Periscope | A little more upmarket. They have their own label, but also stock national and international brands – I love Monster Alphabets and the New Zealand brand Zambesi. I think it’s really good for supporting young, local labels.
Mike O’Hanlon, owner of The Bird and Gramercy Studios, co-owner of Toastface Grillah, mechanical engineer
Street Art | I love the fact that something you see today might not be there tomorrow. There’s this bloke Xander Rood, who goes by the name Amok Island, and it’s cool to see his work painted on something it shouldn’t be painted on, and then going down the street to, like, Uncle Joe’s and recognising his style on the menus.
Music | I’m spoiled a little bit. Because of the pub, music and artwork kind of comes to us! Whenever The Floors or Leure play, you’ll catch me in the crowd – they’re pretty bad-ass.
Galleries | The Perth Centre for Photography always has really top-quality shows on. The Kurb Gallery up the road also exhibits great local artists – recently there was a photo exhibit by Pippa Tandy, which captured Northbridge candidly.
History | A lot of the parks around are traditional meeting places for Aboriginal people, which really represents the culture of Northbridge. However, there’s a situation where they’re being asked to move on, which is a sad irony.
Architecture | I love the streets of Northbridge. The bungalows and little brick cottages on wide and leafy streets – like Brisbane Street, Lacey Street, Money Street, and all the streets back from William – are beautiful.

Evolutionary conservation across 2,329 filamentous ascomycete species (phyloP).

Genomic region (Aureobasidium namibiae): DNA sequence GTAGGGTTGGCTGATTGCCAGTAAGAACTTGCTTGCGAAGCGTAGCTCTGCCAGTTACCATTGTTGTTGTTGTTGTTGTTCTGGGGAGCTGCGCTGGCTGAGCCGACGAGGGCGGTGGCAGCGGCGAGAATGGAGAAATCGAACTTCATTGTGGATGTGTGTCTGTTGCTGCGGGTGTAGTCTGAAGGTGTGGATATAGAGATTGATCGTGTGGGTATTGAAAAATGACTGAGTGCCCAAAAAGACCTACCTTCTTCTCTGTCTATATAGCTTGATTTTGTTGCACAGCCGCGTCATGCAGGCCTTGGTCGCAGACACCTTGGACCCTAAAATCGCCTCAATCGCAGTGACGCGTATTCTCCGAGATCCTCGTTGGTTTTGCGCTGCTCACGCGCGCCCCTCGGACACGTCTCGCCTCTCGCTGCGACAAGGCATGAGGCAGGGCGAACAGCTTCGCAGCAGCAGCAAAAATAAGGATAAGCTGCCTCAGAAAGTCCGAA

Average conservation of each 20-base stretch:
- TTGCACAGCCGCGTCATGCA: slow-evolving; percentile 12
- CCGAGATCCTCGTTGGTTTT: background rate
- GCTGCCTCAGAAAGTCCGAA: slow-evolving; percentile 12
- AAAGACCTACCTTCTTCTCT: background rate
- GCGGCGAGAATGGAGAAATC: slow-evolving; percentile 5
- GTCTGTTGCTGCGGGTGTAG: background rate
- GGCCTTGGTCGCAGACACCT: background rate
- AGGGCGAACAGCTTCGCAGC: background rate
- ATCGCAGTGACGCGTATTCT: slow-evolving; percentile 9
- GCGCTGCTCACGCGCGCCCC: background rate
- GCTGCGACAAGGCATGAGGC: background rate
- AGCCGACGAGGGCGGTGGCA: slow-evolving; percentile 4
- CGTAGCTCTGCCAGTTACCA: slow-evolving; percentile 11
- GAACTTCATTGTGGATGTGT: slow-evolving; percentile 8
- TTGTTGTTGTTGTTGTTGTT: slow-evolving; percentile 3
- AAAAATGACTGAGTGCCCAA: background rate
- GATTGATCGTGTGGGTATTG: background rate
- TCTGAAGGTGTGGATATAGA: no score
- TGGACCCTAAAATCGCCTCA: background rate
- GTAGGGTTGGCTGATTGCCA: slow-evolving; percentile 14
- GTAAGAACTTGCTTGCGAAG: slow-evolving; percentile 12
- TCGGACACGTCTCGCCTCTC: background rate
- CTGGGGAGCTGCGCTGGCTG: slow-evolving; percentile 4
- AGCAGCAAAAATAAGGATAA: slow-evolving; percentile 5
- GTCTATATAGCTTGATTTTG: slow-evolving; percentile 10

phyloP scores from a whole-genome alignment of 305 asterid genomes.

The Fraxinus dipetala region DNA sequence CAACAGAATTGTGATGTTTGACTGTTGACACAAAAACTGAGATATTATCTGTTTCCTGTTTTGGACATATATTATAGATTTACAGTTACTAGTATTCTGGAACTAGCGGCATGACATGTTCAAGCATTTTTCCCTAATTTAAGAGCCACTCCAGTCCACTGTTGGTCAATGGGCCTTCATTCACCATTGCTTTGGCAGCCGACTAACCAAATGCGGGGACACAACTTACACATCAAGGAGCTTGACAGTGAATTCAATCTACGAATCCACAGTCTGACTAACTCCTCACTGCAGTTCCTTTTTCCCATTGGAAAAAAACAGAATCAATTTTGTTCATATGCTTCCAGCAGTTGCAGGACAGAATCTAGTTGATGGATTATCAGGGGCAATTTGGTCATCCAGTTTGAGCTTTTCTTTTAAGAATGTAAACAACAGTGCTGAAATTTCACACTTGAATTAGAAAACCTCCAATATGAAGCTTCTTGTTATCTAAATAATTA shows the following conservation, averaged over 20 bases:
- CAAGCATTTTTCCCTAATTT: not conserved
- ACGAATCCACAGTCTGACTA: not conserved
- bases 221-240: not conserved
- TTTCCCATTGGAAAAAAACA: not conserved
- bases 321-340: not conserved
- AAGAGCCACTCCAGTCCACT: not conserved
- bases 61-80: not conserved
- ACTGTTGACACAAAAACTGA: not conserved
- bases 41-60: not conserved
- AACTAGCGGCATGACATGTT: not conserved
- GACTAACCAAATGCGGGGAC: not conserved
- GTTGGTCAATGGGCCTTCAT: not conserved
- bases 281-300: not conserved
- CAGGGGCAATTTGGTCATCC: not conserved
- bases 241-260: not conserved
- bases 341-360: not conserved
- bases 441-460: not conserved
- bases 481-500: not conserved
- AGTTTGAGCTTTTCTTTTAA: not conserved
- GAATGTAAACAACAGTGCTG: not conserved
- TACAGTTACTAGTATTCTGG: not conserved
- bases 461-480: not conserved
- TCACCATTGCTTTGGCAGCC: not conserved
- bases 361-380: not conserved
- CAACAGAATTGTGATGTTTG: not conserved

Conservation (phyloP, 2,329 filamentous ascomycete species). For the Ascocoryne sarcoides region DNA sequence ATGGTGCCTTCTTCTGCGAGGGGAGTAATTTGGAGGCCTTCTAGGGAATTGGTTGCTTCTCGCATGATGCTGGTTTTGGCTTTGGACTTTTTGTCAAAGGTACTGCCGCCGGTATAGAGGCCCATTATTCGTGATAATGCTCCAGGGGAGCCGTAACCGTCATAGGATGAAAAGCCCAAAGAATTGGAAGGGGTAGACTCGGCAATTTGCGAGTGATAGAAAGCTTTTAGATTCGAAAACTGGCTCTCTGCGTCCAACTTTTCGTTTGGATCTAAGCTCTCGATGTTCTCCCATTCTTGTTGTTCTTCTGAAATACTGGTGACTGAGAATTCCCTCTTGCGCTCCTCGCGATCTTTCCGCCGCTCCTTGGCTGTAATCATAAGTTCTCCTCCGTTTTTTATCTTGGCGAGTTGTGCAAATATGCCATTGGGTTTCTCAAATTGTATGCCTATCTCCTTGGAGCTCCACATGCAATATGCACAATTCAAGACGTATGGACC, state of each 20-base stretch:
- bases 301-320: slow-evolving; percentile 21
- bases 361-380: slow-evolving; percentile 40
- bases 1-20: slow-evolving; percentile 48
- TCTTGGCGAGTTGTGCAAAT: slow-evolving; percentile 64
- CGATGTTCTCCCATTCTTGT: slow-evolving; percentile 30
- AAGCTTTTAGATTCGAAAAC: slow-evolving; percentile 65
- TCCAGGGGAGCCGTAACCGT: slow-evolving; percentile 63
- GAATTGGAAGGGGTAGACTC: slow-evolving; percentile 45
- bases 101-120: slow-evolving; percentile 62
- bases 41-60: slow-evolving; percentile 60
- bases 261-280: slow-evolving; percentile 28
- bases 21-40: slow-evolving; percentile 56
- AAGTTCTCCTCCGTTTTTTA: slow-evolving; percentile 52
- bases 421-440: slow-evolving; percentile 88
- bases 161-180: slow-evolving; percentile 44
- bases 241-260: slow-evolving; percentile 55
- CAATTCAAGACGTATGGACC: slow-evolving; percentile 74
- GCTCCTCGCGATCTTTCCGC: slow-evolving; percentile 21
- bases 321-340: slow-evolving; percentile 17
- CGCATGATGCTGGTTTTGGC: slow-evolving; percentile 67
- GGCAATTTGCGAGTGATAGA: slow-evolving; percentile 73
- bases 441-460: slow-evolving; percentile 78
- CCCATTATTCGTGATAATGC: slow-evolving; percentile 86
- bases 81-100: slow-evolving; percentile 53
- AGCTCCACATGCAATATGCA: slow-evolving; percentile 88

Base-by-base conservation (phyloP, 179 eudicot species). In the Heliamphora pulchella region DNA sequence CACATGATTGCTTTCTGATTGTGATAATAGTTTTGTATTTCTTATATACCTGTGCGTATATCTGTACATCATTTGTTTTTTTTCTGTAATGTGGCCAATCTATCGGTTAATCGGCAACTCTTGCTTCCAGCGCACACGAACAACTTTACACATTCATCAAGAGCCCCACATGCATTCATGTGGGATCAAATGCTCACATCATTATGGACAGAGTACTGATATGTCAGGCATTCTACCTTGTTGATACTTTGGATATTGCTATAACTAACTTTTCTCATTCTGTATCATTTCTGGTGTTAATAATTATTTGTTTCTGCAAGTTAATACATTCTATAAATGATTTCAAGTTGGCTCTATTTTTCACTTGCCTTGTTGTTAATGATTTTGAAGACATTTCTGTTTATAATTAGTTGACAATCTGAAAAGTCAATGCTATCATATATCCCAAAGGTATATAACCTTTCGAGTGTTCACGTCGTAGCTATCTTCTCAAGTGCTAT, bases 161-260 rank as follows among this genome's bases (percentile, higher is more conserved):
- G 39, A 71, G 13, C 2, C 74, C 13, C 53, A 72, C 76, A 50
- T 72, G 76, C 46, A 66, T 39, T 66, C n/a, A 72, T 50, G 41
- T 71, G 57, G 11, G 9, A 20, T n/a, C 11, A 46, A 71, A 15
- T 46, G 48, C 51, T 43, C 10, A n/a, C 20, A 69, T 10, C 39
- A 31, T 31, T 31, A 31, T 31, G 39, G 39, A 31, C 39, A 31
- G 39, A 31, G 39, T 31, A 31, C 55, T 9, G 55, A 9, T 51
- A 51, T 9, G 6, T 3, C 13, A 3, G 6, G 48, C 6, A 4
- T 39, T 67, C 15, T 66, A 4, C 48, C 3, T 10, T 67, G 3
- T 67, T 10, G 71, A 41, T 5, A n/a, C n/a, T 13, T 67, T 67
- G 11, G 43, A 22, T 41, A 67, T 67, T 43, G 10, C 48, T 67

Some of the world’s best urban artists were recently invited to Perth to give the city’s laneways, buildings and car parks a spruce up. Lucky Northbridge scored the lion’s share – here are our five faves.
Washing Lane | Italian street artist Japoco Ceccarelli, who goes by the alias 2501, brings his eclectic flair to Australia with a piece typical of his style – one that’s almost an optical illusion. The
black-and-white mural can be found on Washing Lane in the heart of Northbridge and is illuminated by blue lights at night.
Central TAFE | The formerly dull, rounded wall of Central TAFE has finally gotten the boost it so direly needed. Argentinian graffiti artist Ever paints a traditional-looking South American woman on a huge scale. The abstract piece, which shows the woman dressed in a brightly coloured wrap with flowers in her hair, cupping a young boy’s face upside down, lends spirit and vibrancy to this area of Northbridge.
Pixel Pancho (Italy)
Central TAFE | To get your mind racing, head to Central TAFE on Aberdeen Street to see poster-artist and muralist Pixel Pancho’s enormous artwork, spanning a wall high enough that he needed a crane to paint it! The depiction of the colourful boy-robot is archetypal of the Italian artist, who encourages his viewers to contemplate human nature as a form of machinery.
Turner Galleries Car Park | The Turner Galleries car park on William Street is now home to two larger-than-life murals: along with Perth and Singaporean artists The Yok and Sheryo, Argentinian muralist Jaz brings a safari-esque vibe to Northbridge using an unconventional technique of combining petrol and asphaltic paint to create an intricate scene on a huge scale.
The Yok and Sheryo (Perth and Singapore)
Turner Galleries Car Park | The Yok collaborates with Sheryo to create one of two urban artworks at the Turner Galleries car park, complementing their Nasty Goreng exhibition inside. The artists have spread their talent all over the world, and now bring their red-and-yellow-hued, ‘imperfect gnarly characters’ to Northbridge.